How to Mud Drywall How to Mud Drywall
To achieve seamless joints with flat smooth surfaces when installing drywall, a technique called “mudding” is required. The process may sound like something that could end up being a messy process, but a basic application of premixed mud/compound is relatively easy to do.
Types of Mud
There are two types of drywall mud: powdered and premixed. The powdered compound, which is also referred to as setting mud, requires mixing with water. Premixed mud has already been blended and is ready to use.
Premixed also comes in various types such as all-purpose, topping mud, and lightweight all-purpose mud. Powdered mud is available as timed drywall mud and easy-to-sand setting mud.
Types of Tape
Mud and tape go hand-in-hand. They are a team working together as a bonding unit. The combination prevents cracks in the finished wall. The three types of tape are pre-formed, mesh, and paper.
Steps for Mudding Drywall
For example purposes, this article discusses how to mud drywall using paper tape and all-purpose premixed drywall (joint) compound.
Place the canvas drop cloth over the entire floor. It’s recommended to use canvas versus plastic as plastic tends to become slick when drywall splatters adhere to the cloth’s surface.
Prepare yourself from drywall splatter by putting on old clothes and protecting your eyes by wearing goggles or safety glasses.
Remove the lid from the premixed mud. Place the large bucket filled with water nearby so you can clean the taping knives as you work.
With the drywall panels mounted and secured, place a quantity of mud on the mud pan or tray. Use the 6-inch taping knife to scoop up and place a dab of mud to fill in and cover screw indentations and nail heads. Use the knife edge to smooth out the mud.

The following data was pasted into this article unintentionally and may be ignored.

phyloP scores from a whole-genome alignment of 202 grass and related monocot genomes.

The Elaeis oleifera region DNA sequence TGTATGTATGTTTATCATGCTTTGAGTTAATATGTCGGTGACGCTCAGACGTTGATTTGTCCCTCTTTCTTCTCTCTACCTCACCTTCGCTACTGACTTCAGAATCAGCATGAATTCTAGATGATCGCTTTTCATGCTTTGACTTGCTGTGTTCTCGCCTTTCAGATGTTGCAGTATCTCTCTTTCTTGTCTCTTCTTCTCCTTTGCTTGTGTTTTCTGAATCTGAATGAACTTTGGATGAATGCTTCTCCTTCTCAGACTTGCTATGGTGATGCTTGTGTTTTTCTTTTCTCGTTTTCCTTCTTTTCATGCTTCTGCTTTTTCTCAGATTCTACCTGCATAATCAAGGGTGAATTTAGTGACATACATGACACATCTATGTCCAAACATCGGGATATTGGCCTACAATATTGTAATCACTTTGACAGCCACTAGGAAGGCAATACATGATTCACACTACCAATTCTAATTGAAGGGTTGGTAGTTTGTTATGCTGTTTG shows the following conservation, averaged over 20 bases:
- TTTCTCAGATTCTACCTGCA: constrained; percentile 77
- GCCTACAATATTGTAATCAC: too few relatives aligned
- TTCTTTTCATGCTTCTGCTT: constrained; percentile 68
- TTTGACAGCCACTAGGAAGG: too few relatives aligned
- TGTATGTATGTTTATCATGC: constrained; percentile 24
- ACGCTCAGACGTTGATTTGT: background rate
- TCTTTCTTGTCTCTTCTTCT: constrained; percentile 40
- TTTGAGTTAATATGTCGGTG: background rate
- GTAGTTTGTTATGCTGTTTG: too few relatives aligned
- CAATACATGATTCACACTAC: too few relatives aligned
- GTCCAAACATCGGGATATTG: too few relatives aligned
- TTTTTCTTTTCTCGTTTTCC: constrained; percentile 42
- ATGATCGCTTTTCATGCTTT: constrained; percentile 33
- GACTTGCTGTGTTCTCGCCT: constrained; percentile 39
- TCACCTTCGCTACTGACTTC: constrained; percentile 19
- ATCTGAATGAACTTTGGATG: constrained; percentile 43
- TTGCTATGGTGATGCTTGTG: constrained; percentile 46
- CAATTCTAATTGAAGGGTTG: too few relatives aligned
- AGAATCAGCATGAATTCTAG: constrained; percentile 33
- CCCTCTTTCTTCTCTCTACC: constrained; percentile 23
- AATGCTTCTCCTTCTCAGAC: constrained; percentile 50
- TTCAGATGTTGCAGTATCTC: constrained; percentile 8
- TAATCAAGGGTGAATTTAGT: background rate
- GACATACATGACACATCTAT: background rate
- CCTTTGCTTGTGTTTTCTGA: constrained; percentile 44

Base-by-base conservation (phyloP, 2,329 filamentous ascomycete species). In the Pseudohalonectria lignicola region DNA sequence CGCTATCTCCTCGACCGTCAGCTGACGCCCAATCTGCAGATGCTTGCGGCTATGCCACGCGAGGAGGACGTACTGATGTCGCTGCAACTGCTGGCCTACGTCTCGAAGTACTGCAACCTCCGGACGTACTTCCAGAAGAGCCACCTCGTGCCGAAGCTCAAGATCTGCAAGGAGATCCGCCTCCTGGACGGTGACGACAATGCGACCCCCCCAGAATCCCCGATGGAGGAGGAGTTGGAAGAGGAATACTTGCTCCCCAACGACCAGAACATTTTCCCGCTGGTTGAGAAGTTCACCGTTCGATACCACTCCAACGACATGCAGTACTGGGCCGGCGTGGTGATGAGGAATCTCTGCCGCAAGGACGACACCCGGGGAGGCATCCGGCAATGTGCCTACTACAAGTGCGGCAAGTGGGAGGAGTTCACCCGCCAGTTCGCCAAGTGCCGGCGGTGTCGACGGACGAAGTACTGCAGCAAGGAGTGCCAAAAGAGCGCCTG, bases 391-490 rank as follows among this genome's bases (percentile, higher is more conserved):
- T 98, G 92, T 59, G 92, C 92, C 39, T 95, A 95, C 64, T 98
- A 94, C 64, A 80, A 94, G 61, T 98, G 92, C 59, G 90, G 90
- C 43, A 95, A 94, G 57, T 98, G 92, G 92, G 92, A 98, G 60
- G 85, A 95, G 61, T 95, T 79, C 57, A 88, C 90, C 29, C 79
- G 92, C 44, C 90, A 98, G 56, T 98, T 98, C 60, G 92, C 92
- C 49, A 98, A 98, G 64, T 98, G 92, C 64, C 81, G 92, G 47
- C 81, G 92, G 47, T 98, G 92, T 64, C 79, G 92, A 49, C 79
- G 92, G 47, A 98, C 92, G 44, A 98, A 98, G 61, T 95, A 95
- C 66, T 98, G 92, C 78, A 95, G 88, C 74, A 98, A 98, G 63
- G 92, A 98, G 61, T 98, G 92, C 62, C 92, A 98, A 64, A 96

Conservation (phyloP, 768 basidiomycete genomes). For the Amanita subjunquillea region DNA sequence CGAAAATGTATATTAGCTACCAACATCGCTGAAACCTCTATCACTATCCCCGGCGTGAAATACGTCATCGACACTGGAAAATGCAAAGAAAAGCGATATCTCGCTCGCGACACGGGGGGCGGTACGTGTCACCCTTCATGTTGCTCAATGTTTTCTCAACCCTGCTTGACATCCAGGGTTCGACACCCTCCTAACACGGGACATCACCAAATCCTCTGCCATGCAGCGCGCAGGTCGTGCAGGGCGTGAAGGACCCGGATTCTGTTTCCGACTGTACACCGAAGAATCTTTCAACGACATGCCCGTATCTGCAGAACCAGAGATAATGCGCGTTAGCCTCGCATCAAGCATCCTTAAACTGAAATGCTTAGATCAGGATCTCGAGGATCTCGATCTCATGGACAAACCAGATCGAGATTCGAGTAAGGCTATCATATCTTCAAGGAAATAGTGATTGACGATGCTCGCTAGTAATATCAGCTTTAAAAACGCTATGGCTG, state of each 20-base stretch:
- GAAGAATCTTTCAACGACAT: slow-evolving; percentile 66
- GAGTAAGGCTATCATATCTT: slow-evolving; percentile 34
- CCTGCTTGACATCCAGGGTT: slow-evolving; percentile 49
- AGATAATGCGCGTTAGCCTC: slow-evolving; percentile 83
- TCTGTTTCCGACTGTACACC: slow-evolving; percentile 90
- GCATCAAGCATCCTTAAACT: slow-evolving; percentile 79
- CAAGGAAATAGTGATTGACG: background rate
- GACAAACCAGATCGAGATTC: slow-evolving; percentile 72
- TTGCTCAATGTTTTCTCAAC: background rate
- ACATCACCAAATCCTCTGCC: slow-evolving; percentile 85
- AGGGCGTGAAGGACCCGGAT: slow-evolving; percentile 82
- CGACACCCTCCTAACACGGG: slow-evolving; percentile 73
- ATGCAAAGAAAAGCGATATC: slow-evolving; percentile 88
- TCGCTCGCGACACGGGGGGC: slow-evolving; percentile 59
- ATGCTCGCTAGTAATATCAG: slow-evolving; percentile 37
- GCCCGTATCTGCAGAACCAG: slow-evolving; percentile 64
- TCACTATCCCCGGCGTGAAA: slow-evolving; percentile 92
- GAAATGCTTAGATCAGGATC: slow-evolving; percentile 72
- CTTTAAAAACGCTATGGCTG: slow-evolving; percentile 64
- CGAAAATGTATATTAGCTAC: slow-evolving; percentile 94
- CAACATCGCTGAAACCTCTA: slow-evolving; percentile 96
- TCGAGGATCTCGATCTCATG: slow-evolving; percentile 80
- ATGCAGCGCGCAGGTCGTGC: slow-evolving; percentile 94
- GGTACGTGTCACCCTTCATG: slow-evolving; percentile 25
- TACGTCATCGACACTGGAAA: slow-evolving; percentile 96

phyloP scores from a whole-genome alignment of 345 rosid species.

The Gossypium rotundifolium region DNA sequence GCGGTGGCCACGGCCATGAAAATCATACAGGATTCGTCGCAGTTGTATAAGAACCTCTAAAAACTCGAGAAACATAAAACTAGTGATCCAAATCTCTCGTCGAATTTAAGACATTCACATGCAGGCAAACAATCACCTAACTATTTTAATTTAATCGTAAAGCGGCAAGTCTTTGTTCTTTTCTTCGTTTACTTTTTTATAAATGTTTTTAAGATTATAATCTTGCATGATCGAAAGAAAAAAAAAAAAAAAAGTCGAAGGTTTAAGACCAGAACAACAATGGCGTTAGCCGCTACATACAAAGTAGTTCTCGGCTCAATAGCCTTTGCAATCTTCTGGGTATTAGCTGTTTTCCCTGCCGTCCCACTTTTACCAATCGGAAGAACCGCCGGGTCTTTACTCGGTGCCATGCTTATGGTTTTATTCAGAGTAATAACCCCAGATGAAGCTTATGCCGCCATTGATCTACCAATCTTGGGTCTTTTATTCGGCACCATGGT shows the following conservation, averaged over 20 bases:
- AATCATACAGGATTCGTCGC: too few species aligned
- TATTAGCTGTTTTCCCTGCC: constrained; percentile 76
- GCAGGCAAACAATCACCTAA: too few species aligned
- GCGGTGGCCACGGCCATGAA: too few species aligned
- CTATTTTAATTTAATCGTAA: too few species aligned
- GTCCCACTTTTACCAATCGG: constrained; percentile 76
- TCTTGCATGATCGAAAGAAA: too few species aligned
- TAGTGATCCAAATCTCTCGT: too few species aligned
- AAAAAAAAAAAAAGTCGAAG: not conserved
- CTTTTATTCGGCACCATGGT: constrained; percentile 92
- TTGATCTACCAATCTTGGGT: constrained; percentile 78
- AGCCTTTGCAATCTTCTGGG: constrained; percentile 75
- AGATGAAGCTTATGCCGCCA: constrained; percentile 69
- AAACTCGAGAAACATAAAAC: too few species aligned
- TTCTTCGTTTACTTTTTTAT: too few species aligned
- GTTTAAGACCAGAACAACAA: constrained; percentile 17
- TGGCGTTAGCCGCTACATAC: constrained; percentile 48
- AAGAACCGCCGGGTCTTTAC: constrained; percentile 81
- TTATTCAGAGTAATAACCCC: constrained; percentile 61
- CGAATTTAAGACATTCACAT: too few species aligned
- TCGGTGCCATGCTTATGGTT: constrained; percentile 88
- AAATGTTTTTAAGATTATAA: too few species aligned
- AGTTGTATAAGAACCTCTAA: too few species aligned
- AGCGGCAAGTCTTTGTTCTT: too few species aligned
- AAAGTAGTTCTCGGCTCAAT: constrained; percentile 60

There will be spaces or small creases (joints) where drywall panels meet. Using the 6-inch taping knife, apply mud evenly along the joint filling in the space. Smooth out the mud using the knife edge.
While the applied mud is still wet along the seams/joints, cut a piece of paper tape the length of the seam and place it along the joint. Press the 6-inch taping knife against the tape and gently smooth it into the still wet mud. Press gently but hard enough to work out any bubbles created in the mud. Use the knife edge to wipe away any excess compound.
Use the same steps for applying mud to both sides of the corners and then use the corner taping tool/trowel to evenly spread the mud. Place a pre-cut and pre-creased length of paper tape along the seam. Use the 6-inch taping knife to smooth the paper tape over the mud. Take the edge of the knife to work the tape gently into the corner. This is referred to as “bedding.” Remove excess mud with the taping knife.
Let the applied mud dry thoroughly. Once dry, apply a thin second coat of mud to screw and nail indentations and corners.
Let dry, then apply a very thin third coat of mud using the 10-inch taping knife. Use the knife edge to “feather out” the mud so the edges are as thin as possible.
Let dry. Put on goggles and respirator in preparation for sanding the mud.
Use your choice of sander to smooth out all mudded joints and screw and nail indentations. The goal is to sand the mud until it's completely smooth. You do not want to leave rough edges along the seams, nor do you want to leave raised areas of mud on the wall. The drywall mud should be sanded until it's flat and smooth.
Once the mud has been sanded to perfection, the wall is ready to be painted or have wallpaper applied.
Warning: When using a sander, be sure to wear the respirator and the goggles as the mud creates a fine dust. The goggles also serve to protect eyes from mud splatters.